Sign Running Back Toby Gerhart

3 of 5

    Uncredited/Associated Press

    Despite the progress he’s made in his rehab from neck surgery, David Wilson is far from being a sure thing to be ready for the start of training camp

    That’s why in a press conference with reporters at the combine, general manager Jerry Reese reiterated that the team would be on the watch for help at running back in both free agency and the draft.

    Some intriguing names that have been mentioned as a possibility in free agency include Green Bay’s James Starks, the Houston Texans’ Ben Tate, the Oakland Raiders’ Rashad Jennings and the Minnesota Vikings’ Toby Gerhart.

    I’m not so sure that Jennings will hit the market, not if the Raiders don’t plan to re-sign Darren McFadden. I also don’t think that Tate is going to be receptive to a reasonable contract.

    That leaves Starks and Gerhart. I think of those two, Gerhart will be the guy given that he has a better injury history than Starks and a little less tread on his tires.

    In fact, I could see the Giants working out a deal with Gerhart that is filled with performance incentives, a negotiating ploy that would make sense if he were to come to New York.

    That’s because the 6’0”, 231-pound Gerhart , who has averaged 4.7 yards in his career on 276 carries, would probably be looking at the first extensive playing time given the uncertainty involving Wilson and the fact that Andre Brown is headed to free agency.

Sign Receiver James Jones of Green Bay

4 of 5

    Jonathan Daniel/Getty Images

    Given the anticipated departures of Hakeem Nicks and Louis Murphy, both unrestricted free agents, the Giants are believed to be leaning toward using a combination of free agency and the draft to help fill some holes and create competition at receiver.

    A veteran receiver who would be a good fit for them is James Jones of the Packers, whom the Milwaukee Journal Sentinel reports will probably not be re-signed.

    Jones, who will be 30 years old later this month, is a seven-year veteran who’s caught 310 passes for 4,305 yards and 37 touchdowns.

    The former third-round pick in the 2007 draft led the NFL in 2012 with 14 touchdown catches but has since seen his snaps dwindle thanks to the presences of Randall Cobb and Jordy Nelson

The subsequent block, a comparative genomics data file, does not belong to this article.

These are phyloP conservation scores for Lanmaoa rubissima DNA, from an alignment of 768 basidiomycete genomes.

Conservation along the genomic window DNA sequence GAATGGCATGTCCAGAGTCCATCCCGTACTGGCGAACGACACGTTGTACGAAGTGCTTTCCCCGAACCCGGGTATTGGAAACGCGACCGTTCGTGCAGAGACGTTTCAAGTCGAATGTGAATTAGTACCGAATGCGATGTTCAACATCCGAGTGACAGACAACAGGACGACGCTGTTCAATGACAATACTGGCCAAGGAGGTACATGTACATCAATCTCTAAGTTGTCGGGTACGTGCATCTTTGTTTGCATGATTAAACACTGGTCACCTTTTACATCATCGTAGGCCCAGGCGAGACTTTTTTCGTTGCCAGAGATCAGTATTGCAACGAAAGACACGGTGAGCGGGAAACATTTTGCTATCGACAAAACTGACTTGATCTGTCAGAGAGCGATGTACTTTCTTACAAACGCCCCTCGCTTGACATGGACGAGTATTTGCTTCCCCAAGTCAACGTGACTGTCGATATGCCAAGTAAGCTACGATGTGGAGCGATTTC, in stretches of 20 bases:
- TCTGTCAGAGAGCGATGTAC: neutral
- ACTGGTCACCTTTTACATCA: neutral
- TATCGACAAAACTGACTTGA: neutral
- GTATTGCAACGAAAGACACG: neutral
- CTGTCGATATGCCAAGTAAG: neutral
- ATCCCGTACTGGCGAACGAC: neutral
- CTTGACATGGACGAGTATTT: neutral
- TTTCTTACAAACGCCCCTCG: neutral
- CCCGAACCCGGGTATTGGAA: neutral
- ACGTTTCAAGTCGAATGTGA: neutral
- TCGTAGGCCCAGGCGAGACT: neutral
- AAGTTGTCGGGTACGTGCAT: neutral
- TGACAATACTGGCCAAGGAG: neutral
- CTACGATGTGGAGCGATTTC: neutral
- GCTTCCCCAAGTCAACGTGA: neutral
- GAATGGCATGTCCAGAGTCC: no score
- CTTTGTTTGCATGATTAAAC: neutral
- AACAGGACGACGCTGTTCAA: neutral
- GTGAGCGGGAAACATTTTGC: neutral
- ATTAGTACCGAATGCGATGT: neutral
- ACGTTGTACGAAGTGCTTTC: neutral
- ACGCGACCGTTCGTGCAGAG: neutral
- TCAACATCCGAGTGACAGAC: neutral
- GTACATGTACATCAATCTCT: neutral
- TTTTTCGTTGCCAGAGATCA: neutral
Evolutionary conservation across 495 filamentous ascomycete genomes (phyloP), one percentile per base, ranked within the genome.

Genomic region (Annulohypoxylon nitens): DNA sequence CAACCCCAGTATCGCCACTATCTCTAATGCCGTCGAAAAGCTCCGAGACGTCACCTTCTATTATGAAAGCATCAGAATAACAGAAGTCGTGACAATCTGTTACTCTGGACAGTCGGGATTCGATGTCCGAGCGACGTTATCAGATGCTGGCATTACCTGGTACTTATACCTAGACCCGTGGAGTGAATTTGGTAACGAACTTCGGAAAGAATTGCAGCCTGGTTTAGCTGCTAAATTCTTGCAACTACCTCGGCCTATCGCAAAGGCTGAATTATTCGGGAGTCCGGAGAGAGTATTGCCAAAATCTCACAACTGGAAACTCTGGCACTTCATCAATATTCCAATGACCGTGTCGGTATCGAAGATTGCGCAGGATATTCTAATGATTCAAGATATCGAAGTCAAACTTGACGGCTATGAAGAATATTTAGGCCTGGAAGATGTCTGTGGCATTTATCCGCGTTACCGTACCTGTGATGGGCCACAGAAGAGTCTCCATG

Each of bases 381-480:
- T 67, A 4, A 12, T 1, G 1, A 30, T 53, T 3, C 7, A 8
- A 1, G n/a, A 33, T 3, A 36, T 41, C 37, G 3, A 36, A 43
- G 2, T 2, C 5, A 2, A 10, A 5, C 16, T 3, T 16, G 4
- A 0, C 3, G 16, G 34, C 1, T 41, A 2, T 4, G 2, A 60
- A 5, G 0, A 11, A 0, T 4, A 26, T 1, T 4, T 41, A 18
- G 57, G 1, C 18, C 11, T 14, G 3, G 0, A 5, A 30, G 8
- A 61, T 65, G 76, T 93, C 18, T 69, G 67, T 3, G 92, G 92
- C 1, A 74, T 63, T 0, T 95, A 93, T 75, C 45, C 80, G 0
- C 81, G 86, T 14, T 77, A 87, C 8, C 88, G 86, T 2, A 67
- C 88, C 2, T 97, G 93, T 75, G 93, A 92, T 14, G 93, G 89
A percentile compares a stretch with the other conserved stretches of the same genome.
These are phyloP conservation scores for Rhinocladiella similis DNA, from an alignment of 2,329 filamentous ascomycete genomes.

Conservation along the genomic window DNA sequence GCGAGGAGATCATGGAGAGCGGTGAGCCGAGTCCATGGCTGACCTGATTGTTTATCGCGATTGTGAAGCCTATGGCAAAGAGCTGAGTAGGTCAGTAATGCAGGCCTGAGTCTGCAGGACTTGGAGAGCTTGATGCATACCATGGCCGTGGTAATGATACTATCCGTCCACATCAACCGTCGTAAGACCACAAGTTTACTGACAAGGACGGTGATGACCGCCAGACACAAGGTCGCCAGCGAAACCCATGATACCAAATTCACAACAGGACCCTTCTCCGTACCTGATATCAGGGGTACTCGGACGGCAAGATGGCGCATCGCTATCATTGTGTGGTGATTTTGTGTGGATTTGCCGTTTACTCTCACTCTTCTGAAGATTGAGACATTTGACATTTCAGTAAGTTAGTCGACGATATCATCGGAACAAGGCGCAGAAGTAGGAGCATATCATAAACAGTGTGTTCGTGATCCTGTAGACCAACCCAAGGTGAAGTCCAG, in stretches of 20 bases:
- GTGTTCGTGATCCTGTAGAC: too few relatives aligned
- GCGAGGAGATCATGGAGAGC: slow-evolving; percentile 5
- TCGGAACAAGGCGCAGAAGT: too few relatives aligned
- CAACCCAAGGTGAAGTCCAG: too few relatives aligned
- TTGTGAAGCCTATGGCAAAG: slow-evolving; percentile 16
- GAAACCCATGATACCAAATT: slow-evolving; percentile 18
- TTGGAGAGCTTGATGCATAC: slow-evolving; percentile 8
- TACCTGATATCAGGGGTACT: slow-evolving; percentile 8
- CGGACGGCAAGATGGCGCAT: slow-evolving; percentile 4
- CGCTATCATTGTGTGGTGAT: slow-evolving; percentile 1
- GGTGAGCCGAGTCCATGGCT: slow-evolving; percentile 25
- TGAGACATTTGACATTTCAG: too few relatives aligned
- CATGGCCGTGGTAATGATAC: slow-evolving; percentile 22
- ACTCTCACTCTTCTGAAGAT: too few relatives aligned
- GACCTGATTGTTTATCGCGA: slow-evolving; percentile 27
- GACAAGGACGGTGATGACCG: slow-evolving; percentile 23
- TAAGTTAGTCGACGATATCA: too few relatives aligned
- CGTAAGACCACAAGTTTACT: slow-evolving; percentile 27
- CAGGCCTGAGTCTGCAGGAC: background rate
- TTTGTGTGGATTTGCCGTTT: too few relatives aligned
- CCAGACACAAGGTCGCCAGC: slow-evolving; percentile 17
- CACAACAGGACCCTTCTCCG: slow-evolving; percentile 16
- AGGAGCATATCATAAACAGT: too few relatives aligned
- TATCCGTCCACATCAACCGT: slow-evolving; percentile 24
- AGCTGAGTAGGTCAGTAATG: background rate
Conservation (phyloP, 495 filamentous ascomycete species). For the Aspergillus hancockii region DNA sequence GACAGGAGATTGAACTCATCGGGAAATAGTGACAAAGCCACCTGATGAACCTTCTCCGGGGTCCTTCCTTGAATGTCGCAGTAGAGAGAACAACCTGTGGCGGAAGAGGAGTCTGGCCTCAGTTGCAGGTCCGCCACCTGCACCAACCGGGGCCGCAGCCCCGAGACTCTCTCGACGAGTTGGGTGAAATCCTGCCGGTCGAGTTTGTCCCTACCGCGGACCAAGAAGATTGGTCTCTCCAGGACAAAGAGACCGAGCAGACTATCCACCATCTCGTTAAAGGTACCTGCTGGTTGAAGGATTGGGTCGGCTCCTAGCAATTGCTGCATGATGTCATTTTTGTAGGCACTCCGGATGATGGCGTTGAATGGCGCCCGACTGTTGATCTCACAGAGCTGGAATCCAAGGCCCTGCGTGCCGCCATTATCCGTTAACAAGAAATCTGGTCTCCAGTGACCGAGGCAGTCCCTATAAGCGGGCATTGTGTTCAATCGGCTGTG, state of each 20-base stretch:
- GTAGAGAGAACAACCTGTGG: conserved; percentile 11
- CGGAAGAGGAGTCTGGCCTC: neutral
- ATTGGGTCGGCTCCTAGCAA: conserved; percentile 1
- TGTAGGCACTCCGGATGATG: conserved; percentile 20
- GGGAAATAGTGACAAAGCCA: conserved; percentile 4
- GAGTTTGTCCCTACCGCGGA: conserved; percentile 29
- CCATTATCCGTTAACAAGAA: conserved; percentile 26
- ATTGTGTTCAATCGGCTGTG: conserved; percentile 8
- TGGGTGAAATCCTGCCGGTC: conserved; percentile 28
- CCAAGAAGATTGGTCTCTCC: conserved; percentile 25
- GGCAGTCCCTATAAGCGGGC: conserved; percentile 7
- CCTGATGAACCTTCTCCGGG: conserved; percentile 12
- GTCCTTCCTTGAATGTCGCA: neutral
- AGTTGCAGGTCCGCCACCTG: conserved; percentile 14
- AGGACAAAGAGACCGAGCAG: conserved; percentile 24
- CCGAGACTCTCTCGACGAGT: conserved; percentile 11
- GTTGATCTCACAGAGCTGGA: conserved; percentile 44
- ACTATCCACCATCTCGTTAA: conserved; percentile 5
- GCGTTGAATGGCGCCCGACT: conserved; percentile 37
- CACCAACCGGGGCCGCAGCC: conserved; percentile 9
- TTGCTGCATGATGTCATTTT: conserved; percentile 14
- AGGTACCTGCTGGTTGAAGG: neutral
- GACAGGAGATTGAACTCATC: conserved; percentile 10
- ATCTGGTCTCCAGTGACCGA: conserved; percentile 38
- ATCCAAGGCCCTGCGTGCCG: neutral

The Giants might not be completely sure about the seldom-used Jerrel Jernigan, who showed flashes of promise when given the opportunity.

    The same holds true about Rueben Randle, of whom general manager Jerry Reese said at the combine that he wasn’t sure if “he’s a one, if he’s a two, (or) if he’s a three."

    Thus, a veteran such as Jones, who by the way is someone with whom new offensive coordinator Ben McAdoo would have familiarity, could be just what the Giants need for two reasons.

    First, he not only would be a positive influence in the wide receiver room working in tandem with Victor Cruz, but also could help the passing game as it transitions to the new offense.

Sign Guard Jon Asamoah of Kansas City

5 of 5

    Denny Medley-USA TODAY Sports

    If the Giants are hoping to make a run while their quarterback is in his prime, they must address the offensive line with veterans and use the draft to develop youth so that they never find themselves short-staffed again.

    Signing a free-agent guard such as the Kansas City Chiefs’ Jon Asamoah, who will turn 26 on his next birthday, would be a good start.

    Michael Renner notes that Asamoah, a Pro Football Focus “Secret Superstar” from 2012, has yet to put together a complete season in terms of maintaining a high level in both pass blocking and run blocking:

    If you were to take Asomoah’s 2011 pass-blocking grade and combine it with his 2012 run-blocking grade, he would have been the fifth-highest graded guard last season. The fact that he’s shown prowess in both the pass and run blocking disciplines is very promising.

    There are a few concerns though with making this transaction. First, Asamoah ended up losing his starting job to teammate Geoff Schwartz, who is also an unrestricted free agent. Players who are on the upswing usually don’t see their snaps decline.

    Second, there is the elephant in the room, longtime starting right guard Chris Snee. Snee said in an interview with SiriusXM NFL Radio last week that he feels good and is still working to rehab his elbow.

    However, as I have noted in the past, there is a big difference between feeling good in terms of doing everyday activities and feeling good to do football activities, the latter of which Snee has yet to test himself out doing.

    If Snee ends up making it back and if the Giants were to sign Asamoah, who’s primarily played right guard most of his career, which one do they move to the left side? And how will that player deal with such a transition?

    If things were a lot simpler and Snee were not coming back, Asamoah would probably be a no-brainer. That could still be the case, but it’s something that the organization will need to weigh in making a final decision.


    Unless otherwise noted, all salary information via Over the Cap, all player rankings via Pro Football Focus (subscription required), and all quotes and information obtained firsthand. Follow me on Twitter, @Patricia_Traina.